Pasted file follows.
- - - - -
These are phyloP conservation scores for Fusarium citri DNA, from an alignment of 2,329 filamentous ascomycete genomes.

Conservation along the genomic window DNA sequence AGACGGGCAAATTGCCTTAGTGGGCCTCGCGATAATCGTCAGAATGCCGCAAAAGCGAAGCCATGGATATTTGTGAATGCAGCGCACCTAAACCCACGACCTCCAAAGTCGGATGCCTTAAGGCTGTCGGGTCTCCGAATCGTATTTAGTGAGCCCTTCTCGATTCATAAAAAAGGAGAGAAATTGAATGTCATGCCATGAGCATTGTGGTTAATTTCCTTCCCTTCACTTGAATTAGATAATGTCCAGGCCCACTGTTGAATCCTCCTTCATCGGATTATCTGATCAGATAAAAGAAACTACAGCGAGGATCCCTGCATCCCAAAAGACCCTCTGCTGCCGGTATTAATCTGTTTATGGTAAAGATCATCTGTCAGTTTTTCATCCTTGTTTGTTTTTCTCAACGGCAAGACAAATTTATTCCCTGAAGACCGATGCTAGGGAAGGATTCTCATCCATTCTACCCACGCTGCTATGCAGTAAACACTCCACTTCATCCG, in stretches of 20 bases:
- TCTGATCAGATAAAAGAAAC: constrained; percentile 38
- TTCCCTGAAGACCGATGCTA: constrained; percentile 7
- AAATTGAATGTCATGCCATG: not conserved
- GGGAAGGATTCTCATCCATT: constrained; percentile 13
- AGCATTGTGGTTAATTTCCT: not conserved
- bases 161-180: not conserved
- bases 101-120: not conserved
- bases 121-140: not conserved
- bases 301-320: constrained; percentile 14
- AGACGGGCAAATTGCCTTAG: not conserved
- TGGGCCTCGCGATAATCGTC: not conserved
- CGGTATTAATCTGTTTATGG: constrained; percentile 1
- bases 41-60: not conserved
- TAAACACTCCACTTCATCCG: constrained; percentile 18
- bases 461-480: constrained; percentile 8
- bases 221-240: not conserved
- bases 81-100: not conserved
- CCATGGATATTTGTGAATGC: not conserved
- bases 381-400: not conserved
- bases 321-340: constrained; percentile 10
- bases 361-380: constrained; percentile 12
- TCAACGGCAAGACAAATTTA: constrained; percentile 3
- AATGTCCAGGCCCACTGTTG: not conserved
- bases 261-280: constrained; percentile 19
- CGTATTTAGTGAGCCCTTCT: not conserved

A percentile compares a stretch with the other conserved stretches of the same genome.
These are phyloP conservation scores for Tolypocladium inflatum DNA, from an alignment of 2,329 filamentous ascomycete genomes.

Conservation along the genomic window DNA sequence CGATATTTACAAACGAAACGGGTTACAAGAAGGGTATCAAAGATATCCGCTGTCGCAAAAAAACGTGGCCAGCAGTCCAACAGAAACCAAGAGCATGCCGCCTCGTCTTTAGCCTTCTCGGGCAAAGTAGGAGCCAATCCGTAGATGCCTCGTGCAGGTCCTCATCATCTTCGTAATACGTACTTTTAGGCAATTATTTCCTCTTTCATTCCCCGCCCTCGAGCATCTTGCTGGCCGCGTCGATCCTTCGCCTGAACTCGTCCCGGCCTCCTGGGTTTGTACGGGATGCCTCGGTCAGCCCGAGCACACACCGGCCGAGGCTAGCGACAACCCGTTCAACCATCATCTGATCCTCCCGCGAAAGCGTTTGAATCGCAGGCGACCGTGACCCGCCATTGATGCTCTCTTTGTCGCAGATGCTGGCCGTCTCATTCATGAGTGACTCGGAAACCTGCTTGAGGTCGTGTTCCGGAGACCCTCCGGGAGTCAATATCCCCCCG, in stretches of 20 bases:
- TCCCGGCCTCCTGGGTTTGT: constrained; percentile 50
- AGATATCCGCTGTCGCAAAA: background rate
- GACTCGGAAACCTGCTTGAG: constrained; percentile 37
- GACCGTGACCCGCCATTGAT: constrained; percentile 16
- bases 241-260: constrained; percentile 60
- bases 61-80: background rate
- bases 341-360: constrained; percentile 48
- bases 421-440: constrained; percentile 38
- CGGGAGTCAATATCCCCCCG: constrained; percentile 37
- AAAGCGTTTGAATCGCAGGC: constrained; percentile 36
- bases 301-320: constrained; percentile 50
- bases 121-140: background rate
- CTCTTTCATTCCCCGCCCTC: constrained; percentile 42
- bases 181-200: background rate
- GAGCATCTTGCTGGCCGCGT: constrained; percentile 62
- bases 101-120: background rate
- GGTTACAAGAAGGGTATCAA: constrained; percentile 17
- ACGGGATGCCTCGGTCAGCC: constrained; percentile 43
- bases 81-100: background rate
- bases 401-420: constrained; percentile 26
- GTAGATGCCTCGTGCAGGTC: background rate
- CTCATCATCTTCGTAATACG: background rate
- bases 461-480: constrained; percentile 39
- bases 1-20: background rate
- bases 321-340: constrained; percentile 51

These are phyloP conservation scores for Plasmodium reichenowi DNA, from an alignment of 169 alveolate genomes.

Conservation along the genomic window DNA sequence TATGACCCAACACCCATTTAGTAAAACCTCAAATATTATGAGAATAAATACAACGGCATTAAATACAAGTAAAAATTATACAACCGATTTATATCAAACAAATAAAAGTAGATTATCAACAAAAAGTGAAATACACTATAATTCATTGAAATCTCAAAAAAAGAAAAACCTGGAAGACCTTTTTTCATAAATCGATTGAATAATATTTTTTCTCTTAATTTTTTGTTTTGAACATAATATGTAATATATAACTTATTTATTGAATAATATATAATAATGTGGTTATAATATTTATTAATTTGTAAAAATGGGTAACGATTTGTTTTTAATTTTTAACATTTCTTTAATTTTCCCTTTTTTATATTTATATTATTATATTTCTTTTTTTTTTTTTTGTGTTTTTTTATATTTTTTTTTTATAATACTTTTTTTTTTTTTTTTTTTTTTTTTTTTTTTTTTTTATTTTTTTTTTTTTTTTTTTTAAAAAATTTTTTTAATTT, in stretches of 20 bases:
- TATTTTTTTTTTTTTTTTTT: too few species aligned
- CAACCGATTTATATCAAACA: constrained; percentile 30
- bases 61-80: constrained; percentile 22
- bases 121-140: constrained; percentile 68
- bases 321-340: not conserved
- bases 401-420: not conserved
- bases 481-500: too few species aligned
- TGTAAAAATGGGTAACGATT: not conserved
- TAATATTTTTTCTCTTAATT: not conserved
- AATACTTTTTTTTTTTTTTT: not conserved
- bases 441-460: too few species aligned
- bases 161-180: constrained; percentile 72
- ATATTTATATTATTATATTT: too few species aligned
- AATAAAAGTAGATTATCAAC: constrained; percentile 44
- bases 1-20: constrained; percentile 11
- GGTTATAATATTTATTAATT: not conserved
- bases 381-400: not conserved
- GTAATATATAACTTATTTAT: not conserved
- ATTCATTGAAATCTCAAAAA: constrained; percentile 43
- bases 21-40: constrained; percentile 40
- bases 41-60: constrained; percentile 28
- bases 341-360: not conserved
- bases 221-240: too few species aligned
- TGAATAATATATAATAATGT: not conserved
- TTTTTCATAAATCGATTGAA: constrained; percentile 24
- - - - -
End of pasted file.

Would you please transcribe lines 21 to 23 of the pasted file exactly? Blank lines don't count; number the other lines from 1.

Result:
- bases 381-400: not conserved
- bases 321-340: constrained; percentile 10
- bases 361-380: constrained; percentile 12